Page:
"Shelving expensive wind farms in favour of cheaper nuclear and gas-fired power stations would save every Briton almost £550, it is claimed.
Government plans to cut pollution by a third by 2020 rely heavily on wind power and will cost £108billion to implement, an accountancy firm has calculated.
But shifting the emphasis away from turbines and towards nuclear and gas-fired power stations would slash the bill by £34billion, according to KPMG.
This equates to around £550 for every person in the country."
'via Blog this'

PwC Reports a Rise in Carbon Intensity for 2010

For the first time we have made no improvement in our rate of decarbonisation. We have in fact increased the carbon intensity of growth. The economic recovery, where it has occurred, has been dirty. Even where there has been growth in OECD countries during the global financial crisis, it has not been decoupled from carbon. The rapid growth of high carbon intensive emerging economies in this period, has also pushed up the average carbon intensity of the global economy.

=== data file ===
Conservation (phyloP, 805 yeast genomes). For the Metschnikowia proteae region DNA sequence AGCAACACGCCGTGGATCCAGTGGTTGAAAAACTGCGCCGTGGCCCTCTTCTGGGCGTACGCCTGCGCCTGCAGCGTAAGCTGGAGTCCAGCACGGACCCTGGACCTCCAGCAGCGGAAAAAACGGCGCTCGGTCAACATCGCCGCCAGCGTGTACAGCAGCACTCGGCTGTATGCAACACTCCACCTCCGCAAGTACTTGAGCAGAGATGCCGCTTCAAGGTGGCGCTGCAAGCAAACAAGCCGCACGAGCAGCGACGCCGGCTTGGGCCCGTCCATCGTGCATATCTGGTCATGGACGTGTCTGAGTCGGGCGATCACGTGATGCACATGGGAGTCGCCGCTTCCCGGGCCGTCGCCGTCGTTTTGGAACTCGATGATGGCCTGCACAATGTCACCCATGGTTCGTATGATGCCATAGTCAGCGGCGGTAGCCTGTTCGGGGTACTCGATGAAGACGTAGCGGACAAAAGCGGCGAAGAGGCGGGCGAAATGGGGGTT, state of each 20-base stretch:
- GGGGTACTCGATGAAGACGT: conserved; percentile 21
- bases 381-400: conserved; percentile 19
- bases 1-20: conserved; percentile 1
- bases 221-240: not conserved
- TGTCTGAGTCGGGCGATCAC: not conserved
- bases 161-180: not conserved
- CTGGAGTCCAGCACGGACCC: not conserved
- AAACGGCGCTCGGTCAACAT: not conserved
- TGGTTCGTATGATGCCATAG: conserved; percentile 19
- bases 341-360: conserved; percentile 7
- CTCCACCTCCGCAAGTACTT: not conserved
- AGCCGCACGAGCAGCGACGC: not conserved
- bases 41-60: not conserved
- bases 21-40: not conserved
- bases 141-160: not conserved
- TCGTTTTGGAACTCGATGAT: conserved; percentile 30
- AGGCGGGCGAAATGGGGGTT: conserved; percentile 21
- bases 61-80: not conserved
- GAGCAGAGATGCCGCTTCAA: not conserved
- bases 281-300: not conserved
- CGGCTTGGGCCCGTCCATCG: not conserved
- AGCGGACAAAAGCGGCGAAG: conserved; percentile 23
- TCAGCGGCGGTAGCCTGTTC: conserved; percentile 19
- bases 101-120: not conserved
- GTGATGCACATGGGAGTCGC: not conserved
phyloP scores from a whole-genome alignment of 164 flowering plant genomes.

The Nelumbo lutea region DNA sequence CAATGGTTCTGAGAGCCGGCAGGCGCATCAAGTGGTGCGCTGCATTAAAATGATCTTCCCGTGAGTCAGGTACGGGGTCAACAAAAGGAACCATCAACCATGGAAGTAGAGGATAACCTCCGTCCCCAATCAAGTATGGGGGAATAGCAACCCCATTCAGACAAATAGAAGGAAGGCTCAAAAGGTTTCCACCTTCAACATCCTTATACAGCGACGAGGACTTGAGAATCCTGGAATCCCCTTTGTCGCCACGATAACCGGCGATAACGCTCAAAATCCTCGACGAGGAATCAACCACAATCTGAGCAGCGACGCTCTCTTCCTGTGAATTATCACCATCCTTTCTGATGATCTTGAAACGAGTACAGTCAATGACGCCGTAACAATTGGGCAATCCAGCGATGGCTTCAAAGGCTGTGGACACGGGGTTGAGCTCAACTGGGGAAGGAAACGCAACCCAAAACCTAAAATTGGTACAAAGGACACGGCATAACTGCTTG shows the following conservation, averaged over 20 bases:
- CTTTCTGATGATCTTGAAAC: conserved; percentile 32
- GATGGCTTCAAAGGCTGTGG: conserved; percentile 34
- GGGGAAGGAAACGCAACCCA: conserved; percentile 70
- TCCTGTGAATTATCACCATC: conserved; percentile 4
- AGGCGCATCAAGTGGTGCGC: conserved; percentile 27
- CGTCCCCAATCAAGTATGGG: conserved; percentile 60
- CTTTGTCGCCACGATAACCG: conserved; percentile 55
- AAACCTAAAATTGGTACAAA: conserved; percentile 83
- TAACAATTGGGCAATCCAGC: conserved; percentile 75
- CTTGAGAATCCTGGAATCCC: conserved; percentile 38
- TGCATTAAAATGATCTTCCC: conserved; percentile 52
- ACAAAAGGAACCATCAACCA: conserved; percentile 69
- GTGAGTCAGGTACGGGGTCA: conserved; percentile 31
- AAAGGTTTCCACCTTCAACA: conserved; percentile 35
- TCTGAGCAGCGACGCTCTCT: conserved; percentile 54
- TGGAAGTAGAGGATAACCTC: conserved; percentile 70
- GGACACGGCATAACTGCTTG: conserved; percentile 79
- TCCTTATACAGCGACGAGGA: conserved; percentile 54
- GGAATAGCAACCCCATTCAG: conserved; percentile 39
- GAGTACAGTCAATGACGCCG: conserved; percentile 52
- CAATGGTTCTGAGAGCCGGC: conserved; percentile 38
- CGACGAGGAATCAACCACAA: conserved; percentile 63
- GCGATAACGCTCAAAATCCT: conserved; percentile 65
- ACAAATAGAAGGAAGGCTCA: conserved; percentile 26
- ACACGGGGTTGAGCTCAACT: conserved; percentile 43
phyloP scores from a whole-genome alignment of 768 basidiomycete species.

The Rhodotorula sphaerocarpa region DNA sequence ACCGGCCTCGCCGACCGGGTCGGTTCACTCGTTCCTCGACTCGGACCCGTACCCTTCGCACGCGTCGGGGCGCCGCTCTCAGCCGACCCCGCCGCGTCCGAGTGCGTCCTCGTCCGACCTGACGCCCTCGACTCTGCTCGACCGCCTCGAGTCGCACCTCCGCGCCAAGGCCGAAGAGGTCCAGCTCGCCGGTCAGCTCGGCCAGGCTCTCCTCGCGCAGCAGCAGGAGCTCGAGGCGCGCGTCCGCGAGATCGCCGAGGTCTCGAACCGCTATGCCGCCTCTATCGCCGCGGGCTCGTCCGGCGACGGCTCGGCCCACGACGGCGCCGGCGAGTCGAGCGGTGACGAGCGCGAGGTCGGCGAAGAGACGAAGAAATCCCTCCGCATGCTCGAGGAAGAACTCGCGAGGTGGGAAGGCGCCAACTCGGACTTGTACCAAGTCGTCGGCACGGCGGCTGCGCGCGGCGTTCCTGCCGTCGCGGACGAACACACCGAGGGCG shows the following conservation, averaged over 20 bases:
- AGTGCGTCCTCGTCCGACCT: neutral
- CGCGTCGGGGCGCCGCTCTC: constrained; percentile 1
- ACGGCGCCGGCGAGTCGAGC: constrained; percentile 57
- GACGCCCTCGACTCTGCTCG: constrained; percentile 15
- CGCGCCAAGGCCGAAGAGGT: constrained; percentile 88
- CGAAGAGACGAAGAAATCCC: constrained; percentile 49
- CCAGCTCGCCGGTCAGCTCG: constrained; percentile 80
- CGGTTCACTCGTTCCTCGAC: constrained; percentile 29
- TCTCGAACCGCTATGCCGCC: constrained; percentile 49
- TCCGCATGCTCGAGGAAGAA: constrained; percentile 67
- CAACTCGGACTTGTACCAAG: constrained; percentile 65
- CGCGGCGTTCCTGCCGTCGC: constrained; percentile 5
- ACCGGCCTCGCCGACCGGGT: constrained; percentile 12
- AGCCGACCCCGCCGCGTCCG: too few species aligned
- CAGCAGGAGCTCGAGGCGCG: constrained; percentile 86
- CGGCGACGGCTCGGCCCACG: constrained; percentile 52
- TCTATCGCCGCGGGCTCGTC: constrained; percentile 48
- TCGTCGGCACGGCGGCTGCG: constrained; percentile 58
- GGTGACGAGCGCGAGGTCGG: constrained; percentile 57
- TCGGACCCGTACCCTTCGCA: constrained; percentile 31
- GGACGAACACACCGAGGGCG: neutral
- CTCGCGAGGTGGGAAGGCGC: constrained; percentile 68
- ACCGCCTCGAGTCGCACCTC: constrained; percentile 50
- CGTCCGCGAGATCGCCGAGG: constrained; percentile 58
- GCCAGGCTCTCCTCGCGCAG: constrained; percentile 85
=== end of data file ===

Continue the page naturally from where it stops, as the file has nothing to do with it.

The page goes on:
In sum, the 2011 PwC Low Carbon Economy Index shows that the G20 economies have moved from travelling too slowly in the right direction, to travelling in the wrong direction. The annual percentage reduction now required is 4.8% per year, a figure in excess of what has been proven to be historically sustainable. The results call into question the current likelihood of our global decarbonisation ever happening rapidly enough to avoid 2 degrees of global warming. But 2011 has thrown up a second challenge as well. The events of the Arab Spring have shown the social, economic and political necessity of delivering not just low carbon growth, but growth that delivers on the basic needs, including power, of the billions at the bottom of the pyramid

'via Blog this'

UK Considers a Fast Breeder Reactor to deal with waste

New life for old idea that could dissolve our nuclear waste - Green Living - Environment - The Independent:

"The NDA has asked General Electric to come up with a detailed proposal, including costings, of how to licence and build a nuclear fast reactor on the Sellafield site to burn the plutonium stockpile without the need to first convert it to Mox fuel."
Fast breeder reactors promise to close the nuclear fuel cycle, by using the 'waste' of traditional reactors as fuel.

Writer Mark Lynas has a brief explanation of the importance of dealing with the waste issue.

Content on this page requires a newer version of Adobe Flash Player.

Get Adobe Flash player